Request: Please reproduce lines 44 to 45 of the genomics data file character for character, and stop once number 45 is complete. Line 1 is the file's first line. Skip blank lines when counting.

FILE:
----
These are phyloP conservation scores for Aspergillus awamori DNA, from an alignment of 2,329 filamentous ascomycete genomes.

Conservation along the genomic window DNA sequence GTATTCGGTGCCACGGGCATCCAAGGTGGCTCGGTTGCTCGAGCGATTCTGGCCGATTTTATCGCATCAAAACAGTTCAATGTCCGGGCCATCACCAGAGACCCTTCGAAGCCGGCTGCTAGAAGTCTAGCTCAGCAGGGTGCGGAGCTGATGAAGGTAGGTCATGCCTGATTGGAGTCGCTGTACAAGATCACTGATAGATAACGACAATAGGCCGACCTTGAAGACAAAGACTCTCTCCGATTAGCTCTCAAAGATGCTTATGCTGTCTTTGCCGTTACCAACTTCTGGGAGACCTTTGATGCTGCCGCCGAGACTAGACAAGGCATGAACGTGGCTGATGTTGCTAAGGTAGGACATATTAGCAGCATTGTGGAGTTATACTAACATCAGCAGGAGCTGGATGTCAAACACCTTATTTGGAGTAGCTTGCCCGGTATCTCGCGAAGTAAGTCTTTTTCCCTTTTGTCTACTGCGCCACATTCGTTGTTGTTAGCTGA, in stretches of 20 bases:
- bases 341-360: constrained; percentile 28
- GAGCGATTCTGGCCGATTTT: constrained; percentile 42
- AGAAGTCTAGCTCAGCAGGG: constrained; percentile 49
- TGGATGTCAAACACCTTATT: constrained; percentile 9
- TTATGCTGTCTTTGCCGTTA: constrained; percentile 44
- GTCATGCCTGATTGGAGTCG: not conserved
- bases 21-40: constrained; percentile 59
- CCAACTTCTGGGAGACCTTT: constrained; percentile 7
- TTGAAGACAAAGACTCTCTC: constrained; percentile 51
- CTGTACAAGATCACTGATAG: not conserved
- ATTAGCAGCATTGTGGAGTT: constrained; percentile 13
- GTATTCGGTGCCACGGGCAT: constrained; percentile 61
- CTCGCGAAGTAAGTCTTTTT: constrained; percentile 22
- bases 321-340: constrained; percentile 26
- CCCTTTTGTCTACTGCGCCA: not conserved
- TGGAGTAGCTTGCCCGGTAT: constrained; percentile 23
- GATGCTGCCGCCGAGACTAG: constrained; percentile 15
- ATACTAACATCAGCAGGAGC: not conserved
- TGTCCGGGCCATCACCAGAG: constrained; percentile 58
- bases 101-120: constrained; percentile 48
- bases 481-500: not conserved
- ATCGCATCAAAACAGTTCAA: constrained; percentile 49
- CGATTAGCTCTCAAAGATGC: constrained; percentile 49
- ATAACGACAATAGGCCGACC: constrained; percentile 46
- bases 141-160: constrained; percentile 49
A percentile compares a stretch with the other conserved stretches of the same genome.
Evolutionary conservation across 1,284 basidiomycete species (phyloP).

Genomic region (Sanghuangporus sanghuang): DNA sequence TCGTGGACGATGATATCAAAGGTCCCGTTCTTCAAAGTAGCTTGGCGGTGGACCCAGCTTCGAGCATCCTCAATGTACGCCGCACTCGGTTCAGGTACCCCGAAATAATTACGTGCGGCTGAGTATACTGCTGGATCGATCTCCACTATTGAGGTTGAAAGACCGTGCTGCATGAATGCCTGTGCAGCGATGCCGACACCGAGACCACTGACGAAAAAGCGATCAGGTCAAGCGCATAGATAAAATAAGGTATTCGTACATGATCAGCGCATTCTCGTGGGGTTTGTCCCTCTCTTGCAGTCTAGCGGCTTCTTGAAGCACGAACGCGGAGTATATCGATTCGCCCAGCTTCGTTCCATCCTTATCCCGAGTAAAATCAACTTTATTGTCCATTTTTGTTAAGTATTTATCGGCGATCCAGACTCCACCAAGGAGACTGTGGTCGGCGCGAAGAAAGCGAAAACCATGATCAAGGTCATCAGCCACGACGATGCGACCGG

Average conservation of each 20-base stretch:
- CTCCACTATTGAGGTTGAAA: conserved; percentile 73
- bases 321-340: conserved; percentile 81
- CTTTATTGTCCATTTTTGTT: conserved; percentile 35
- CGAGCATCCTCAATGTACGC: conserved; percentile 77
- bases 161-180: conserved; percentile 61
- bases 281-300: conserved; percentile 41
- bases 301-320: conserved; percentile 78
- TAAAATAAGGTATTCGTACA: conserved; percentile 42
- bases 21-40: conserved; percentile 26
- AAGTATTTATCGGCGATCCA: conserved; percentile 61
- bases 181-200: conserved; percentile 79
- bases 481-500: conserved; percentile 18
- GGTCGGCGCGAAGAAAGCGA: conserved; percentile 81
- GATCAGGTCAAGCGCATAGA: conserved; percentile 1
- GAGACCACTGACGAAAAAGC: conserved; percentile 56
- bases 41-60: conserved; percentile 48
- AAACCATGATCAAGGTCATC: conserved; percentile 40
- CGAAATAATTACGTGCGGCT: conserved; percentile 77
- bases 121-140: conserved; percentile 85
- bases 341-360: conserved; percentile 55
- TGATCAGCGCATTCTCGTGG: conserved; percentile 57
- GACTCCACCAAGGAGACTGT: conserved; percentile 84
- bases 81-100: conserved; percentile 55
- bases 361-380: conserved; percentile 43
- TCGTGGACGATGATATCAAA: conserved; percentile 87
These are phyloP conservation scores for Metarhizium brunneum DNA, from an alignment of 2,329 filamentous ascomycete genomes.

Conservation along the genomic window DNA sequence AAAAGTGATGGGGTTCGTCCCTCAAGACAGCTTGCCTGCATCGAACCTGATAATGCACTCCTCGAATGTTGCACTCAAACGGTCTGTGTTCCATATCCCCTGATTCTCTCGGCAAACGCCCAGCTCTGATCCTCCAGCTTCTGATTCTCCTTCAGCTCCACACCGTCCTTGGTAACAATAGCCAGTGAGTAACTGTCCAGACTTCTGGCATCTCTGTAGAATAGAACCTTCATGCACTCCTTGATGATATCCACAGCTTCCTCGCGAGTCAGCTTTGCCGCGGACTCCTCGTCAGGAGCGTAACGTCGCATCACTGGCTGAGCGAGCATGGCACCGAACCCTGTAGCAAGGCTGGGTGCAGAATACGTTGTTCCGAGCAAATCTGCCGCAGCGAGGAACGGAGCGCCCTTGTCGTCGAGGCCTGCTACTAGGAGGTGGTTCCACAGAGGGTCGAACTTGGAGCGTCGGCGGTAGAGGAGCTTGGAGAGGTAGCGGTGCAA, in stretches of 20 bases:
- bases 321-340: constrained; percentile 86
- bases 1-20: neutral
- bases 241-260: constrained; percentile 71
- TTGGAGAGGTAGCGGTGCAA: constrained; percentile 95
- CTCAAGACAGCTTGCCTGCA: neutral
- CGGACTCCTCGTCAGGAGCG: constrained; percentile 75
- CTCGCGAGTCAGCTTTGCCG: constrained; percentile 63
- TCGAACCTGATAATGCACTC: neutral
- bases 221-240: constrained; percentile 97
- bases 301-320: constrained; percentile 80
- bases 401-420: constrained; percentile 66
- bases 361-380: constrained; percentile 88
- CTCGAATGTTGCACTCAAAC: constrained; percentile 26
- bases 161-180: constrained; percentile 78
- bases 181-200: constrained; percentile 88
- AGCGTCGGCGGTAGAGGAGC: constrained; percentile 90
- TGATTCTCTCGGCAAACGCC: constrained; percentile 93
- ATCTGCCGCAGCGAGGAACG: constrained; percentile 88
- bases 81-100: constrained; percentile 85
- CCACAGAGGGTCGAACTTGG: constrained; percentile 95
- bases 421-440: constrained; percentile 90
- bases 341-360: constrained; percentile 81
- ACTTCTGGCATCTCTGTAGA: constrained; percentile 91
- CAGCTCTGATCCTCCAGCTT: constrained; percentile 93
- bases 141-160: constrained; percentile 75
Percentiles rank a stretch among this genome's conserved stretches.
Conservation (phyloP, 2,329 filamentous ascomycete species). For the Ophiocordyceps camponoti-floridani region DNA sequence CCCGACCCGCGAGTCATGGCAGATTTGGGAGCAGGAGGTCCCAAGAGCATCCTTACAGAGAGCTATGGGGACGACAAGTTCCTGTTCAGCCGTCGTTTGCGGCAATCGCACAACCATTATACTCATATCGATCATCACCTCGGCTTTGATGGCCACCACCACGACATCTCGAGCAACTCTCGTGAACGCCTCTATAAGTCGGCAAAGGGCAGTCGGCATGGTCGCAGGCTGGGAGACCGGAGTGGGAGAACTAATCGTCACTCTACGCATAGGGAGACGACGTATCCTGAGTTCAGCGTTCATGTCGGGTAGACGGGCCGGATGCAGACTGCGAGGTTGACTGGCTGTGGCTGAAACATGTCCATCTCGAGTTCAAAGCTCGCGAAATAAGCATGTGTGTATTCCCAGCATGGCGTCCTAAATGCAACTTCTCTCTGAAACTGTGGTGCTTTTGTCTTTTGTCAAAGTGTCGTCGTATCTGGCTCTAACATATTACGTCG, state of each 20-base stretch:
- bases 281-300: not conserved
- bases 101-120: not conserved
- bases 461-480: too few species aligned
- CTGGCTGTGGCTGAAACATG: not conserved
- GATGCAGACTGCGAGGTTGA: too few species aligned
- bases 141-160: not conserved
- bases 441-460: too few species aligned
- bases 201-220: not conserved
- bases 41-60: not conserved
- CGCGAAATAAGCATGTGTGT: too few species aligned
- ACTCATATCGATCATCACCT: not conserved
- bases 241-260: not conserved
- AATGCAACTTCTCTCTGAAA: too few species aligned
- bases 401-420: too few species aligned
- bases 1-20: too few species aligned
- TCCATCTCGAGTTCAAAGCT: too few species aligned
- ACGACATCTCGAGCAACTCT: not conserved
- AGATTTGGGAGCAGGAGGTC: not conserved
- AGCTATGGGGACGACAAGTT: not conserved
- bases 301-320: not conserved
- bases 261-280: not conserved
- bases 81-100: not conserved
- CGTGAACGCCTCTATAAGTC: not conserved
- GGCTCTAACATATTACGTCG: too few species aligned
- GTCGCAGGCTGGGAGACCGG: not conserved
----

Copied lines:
- GGTCGGCGCGAAGAAAGCGA: conserved; percentile 81
- GATCAGGTCAAGCGCATAGA: conserved; percentile 1